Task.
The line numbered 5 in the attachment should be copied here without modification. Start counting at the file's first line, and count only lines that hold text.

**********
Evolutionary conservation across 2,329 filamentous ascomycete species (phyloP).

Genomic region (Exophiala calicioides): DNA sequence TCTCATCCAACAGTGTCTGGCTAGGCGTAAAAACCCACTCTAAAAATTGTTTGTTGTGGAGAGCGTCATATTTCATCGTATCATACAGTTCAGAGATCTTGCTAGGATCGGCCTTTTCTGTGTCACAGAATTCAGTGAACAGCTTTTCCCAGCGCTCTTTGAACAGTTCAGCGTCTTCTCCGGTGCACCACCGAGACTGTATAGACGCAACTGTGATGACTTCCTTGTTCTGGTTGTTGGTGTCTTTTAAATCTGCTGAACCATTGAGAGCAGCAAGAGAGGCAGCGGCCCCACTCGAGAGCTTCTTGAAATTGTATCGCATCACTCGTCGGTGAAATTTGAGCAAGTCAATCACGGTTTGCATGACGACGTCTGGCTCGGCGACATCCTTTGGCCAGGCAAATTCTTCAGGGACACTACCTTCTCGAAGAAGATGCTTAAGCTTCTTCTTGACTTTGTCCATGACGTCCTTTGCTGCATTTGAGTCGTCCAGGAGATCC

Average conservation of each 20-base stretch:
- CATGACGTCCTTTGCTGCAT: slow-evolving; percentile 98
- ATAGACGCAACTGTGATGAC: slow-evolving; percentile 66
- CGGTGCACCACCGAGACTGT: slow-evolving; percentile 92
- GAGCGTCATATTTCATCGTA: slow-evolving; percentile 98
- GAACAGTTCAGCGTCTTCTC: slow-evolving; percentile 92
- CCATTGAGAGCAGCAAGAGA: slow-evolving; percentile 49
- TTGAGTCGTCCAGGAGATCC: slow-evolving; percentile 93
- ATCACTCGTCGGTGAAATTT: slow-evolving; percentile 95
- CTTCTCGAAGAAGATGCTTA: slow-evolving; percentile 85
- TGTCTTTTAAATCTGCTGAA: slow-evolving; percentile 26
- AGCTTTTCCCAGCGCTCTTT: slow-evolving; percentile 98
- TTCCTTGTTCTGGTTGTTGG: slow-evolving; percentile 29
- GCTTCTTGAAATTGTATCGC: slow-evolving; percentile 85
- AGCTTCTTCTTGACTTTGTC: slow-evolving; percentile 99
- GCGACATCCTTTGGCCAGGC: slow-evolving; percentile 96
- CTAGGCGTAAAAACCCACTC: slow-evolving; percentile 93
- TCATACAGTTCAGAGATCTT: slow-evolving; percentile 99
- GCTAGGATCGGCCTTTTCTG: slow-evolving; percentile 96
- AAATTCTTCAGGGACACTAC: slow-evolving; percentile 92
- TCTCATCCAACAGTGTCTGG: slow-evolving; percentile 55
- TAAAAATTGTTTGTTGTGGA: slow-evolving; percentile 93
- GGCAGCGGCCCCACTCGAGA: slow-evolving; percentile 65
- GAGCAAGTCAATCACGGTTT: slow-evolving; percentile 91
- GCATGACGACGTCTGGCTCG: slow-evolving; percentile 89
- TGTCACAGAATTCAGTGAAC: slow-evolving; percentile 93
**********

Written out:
- ATAGACGCAACTGTGATGAC: slow-evolving; percentile 66